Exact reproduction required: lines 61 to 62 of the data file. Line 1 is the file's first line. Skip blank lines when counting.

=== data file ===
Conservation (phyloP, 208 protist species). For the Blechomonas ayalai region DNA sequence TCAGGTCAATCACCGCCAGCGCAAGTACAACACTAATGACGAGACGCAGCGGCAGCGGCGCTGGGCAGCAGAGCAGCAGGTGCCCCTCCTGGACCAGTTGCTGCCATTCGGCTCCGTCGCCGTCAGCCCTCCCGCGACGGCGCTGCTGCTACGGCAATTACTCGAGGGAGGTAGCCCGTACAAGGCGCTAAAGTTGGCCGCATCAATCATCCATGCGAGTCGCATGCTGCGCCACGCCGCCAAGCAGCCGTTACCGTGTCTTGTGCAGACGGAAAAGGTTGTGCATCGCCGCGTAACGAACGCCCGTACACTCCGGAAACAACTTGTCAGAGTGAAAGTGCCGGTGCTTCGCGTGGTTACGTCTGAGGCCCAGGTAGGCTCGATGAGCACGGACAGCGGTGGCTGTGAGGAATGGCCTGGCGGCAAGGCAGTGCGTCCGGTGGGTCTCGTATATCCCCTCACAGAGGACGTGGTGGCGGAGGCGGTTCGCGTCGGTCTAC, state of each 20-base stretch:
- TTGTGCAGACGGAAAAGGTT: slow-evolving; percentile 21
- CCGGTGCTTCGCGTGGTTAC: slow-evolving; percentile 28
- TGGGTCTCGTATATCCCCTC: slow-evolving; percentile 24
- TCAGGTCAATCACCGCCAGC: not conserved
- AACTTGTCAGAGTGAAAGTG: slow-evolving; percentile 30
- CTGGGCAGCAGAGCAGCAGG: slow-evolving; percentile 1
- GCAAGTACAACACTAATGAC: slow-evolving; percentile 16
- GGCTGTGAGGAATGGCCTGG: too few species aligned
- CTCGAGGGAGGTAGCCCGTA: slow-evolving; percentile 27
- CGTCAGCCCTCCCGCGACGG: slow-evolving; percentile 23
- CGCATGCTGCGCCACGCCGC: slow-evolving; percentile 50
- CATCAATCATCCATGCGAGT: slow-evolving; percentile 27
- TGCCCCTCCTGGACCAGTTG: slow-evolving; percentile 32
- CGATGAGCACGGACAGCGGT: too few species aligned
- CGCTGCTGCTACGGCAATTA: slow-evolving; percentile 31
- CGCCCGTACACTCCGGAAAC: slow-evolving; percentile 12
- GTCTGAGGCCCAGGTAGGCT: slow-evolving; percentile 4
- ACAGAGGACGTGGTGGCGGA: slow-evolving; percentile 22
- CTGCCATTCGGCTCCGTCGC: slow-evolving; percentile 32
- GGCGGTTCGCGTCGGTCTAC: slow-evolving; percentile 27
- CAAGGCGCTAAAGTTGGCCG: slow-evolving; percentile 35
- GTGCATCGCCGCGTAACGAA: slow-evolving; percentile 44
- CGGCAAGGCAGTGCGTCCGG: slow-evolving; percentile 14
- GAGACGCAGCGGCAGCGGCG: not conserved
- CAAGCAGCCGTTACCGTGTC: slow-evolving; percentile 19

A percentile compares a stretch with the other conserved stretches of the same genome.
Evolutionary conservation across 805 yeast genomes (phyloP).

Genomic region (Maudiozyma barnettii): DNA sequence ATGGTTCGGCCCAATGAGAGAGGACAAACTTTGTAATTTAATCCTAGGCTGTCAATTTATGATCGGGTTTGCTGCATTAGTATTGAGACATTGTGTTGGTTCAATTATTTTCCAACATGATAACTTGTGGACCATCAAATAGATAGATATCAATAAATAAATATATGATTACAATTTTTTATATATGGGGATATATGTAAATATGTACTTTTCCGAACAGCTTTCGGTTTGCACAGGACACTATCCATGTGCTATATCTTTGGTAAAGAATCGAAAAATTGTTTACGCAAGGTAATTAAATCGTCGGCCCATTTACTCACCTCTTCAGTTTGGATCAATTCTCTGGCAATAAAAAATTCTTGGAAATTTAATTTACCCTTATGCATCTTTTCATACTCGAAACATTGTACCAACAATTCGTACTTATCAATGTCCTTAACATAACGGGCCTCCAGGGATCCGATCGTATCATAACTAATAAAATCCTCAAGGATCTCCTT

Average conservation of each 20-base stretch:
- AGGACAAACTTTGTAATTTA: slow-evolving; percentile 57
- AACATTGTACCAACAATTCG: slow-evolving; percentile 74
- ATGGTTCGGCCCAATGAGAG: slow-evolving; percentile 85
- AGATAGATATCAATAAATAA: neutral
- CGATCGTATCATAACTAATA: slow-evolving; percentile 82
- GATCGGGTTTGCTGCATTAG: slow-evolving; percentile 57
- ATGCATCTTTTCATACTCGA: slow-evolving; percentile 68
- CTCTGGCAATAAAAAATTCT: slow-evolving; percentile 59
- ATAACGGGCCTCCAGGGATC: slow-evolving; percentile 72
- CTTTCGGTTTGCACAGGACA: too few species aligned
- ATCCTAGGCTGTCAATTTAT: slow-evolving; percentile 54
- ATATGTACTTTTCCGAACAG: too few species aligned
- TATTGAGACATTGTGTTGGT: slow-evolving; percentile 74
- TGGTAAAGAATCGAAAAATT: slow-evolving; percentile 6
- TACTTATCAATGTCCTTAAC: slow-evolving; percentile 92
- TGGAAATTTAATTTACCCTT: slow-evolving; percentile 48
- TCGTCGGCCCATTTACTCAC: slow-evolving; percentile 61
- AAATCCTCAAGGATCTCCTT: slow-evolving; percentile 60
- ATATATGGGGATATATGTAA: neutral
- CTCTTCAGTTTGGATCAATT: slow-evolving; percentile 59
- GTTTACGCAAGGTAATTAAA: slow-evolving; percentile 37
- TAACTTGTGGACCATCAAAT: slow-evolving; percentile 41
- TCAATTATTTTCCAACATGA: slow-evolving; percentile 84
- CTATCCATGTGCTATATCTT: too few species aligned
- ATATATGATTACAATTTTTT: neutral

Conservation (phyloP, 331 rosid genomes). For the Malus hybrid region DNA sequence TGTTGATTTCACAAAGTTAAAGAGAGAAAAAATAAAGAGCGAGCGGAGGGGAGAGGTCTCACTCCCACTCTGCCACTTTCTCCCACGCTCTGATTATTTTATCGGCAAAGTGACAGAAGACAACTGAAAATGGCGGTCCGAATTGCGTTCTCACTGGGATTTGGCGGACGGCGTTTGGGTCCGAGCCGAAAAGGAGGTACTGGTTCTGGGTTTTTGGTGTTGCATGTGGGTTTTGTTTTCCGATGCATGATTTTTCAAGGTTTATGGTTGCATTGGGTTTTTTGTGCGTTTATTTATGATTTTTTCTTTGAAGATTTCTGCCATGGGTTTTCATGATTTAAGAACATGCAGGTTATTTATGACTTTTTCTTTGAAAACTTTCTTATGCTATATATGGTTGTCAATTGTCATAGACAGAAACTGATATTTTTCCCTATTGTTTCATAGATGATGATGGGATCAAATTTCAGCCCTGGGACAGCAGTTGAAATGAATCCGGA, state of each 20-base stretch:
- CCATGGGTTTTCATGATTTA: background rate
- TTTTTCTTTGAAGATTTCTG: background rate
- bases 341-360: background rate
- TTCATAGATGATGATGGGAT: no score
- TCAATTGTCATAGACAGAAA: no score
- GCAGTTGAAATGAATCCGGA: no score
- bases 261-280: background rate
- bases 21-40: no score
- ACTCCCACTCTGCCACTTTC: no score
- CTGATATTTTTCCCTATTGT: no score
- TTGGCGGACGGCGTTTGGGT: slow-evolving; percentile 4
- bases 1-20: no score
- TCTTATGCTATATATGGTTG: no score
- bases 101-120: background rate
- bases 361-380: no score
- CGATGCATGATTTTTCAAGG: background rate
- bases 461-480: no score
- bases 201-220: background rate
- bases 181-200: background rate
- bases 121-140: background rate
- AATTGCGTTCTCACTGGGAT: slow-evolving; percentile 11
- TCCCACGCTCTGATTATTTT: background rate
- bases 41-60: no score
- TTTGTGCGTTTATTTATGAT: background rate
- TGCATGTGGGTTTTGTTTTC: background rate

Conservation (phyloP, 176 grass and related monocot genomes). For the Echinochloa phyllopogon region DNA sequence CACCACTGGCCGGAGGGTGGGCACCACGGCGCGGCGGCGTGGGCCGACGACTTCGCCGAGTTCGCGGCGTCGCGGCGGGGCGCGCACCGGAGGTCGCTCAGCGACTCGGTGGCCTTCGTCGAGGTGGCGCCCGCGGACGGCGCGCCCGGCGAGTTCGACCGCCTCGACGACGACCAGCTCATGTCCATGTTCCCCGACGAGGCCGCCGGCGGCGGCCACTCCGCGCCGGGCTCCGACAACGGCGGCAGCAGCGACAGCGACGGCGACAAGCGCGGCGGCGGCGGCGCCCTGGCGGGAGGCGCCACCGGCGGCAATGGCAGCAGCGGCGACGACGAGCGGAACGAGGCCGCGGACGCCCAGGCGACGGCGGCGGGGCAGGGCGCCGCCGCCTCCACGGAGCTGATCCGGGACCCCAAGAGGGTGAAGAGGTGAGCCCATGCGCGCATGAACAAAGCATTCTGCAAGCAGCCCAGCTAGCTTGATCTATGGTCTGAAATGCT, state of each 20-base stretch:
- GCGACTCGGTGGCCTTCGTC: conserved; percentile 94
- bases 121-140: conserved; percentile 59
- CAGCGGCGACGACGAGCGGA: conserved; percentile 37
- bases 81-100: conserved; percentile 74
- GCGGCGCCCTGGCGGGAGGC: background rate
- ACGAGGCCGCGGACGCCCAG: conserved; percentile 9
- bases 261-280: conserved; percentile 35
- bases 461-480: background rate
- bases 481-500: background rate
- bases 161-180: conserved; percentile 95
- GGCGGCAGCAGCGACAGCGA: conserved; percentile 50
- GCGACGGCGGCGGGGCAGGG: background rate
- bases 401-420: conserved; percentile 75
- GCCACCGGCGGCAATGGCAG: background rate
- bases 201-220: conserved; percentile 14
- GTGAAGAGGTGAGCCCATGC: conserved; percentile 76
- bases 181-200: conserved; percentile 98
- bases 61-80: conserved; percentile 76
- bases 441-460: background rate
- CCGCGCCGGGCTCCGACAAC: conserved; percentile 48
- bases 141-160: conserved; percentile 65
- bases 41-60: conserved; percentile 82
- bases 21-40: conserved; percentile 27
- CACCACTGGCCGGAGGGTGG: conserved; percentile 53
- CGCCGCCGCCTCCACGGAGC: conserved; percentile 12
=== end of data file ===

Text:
- TCAATTGTCATAGACAGAAA: no score
- GCAGTTGAAATGAATCCGGA: no score